Designated public forums take place in areas that are not traditional for open discussions, such as state college campuses or municipal theaters. These tend to be open at certain times for public discourse and may no longer be available for use once the discussion is completed. When an area is designated as a public forum, it has the same First Amendment protections as traditional public forums.
Limited forums have certain restrictions on what type of speech can be used. For example, some areas, such as public schools, may only be available to those participating in school-related activities. However, protections against viewpoint discrimination still apply.
Nonpublic forums include those that are none of these subtypes. Viewpoint discrimination protections apply, but restrictions may pertain to certain kinds of speech. Such areas might include polling places or airport terminals.
Does the First Amendment Protect Online Forums?
Because online forums are too commonly used to spread misinformation and influence public opinion in dubious ways, the discussion over whether the First Amendment should apply to online speech is a hot topic. This became an especially prominent theme when Facebook came under scrutiny for allowing the spread of false or misleading news stories and advertisements, especially during the 2016 presidential election.
As it stands now, the First Amendment generally does not apply to online forums because the discussions themselves are a part of a private service. Twitter, for example, is allowed to take action if it finds that a user has violated its Terms of Service, potentially barring the user from ever posting again on the platform.
Unfortunately, misinformation, disinformation, and sneaky forms of misleading the public are still persistent problems online, as there are ways to accomplish these things without breaking the rules. Some users who use online forums for these purposes may not technically be violating the Terms of Service and are therefore allowed to post misleading information.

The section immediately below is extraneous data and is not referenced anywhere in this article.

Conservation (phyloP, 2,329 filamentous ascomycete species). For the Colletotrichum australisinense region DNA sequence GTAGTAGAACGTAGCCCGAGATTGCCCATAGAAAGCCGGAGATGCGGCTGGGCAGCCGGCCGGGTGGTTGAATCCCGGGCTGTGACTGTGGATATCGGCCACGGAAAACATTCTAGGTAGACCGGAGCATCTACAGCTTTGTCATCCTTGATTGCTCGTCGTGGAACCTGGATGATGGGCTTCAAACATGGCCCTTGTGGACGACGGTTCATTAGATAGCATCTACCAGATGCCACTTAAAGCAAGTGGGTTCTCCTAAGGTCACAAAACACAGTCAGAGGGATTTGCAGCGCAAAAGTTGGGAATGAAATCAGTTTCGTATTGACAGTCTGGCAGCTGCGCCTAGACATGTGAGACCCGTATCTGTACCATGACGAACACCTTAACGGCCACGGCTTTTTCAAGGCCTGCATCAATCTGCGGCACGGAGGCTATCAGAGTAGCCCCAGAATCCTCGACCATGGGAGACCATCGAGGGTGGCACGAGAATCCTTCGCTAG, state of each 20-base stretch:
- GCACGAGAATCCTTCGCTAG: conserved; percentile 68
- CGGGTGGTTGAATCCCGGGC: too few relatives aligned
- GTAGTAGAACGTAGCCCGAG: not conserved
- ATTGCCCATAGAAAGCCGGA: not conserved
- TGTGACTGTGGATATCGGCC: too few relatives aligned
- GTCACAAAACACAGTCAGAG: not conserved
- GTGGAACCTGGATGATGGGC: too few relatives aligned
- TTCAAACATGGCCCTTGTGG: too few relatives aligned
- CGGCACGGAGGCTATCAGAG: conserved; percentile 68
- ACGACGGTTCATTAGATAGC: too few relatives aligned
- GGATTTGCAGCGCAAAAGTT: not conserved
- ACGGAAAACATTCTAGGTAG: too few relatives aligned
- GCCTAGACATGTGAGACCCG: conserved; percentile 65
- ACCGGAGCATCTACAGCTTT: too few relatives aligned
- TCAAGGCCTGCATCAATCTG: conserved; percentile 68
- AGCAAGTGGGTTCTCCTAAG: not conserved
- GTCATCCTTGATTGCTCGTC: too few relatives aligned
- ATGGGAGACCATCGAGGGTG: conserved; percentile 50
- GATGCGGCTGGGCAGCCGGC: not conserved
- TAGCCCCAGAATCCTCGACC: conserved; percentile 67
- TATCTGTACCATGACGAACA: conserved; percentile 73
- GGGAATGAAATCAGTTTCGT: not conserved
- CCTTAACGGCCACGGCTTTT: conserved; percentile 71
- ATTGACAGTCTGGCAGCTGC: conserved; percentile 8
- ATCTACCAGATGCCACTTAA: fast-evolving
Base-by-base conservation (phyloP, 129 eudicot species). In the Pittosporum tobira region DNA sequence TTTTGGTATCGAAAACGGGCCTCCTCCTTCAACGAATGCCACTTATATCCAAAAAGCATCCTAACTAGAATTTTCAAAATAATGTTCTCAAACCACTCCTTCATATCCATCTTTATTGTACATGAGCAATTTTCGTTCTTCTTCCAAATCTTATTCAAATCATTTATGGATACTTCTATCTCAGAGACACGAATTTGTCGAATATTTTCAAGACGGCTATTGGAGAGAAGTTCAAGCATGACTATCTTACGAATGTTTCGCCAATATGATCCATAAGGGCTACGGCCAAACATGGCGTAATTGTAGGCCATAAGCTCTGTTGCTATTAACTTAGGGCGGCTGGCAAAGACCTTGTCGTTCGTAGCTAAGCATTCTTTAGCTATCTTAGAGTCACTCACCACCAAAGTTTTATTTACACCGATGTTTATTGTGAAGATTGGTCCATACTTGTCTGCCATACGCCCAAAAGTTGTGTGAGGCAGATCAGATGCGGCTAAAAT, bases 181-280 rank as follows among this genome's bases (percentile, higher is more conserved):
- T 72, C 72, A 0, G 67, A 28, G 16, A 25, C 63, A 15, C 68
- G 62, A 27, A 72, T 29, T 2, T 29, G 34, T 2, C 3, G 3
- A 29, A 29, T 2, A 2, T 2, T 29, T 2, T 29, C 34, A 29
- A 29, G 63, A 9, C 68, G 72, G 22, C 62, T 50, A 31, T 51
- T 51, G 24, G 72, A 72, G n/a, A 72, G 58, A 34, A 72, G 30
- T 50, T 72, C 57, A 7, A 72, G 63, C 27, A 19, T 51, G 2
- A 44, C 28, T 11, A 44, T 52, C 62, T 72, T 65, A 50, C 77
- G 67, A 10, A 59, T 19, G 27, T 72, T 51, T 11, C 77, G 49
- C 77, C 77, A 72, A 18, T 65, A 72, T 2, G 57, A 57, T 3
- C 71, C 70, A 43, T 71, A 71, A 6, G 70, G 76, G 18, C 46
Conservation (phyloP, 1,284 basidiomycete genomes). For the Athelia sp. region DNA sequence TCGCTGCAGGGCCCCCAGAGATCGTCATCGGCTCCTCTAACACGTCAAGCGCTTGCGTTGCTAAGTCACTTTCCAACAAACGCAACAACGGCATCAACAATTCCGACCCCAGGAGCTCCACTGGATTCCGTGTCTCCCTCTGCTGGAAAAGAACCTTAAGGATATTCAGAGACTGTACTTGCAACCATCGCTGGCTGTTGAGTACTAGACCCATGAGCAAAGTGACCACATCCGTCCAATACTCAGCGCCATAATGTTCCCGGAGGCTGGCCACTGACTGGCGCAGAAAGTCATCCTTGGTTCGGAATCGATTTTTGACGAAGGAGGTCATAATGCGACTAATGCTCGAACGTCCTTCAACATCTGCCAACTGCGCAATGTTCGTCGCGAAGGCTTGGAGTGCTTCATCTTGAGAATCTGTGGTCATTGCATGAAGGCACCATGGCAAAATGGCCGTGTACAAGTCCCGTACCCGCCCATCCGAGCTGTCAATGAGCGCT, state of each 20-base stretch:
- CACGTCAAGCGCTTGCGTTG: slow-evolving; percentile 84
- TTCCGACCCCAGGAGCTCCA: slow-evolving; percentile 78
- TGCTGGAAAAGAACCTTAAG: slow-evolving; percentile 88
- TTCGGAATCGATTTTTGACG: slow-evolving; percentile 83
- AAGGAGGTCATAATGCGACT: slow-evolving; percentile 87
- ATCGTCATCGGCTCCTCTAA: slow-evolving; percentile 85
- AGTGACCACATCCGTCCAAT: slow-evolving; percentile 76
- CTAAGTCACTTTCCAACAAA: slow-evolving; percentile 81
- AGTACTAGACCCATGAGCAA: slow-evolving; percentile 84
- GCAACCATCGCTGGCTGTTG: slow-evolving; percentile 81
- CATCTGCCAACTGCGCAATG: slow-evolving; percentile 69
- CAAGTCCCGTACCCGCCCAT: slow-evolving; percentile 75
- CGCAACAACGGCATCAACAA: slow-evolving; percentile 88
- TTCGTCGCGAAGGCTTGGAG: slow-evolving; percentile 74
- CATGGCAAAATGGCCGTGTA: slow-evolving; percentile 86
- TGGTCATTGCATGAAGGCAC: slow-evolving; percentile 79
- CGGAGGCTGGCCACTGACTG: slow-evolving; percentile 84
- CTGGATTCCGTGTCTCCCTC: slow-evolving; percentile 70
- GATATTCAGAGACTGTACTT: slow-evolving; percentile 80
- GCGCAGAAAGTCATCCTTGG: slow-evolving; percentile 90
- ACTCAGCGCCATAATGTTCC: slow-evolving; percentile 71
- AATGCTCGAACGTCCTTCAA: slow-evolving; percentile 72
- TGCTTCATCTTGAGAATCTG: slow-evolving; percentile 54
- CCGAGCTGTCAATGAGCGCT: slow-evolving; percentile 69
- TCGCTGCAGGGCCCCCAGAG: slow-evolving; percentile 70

What Are Online Discussion Forums?
Online discussion forums, not to be confused with social media, appeared in the mid-1990s and are places for people to discuss certain topics, including sports, business, health, finance, or current events. The original concept for online discussion forums came from Usenet newsgroups in 1979. The first online discussion forums were not on the Web but instead were held between UNIX machines that used Usenet, operating as bulletin board systems.
When operating on the Web, online discussion forums use asynchronous communication, meaning users do not need to all be logged on at the same time. This means that, if one user posts a message, another may respond to it even after the original user is not present. A third user may then respond as well, and the original user may return to their terminal to continue the discussion. This type of discussion differs from online chatrooms, which use synchronous communication with all users logged on at the same time and speaking in real-time.
@Post 16 re: Bullying in schools. In the 1960's, while in junior high, I was bullied constantly by a clique of girls who didn't like me because I was from out of state. I also caught the attention of the most respected athletic boy because I could run nearly as fast as he could during track meets, and he was a state champion. These girls hated me, and yet came to me when their friends bullied them too, because they knew I, at least, would treat them fairly.
Since then, I've read a great deal about bullying, and thought about the many different sorts of bullies I've met, children and adults. One of the only ways to end bullying is to end bullying inside families. Children bully others, not because they're jealous, or they want attention, or they want power. No, they bully because they want to feel comfortable and in an emotional environment which they understand. It's a case of "the devil you know".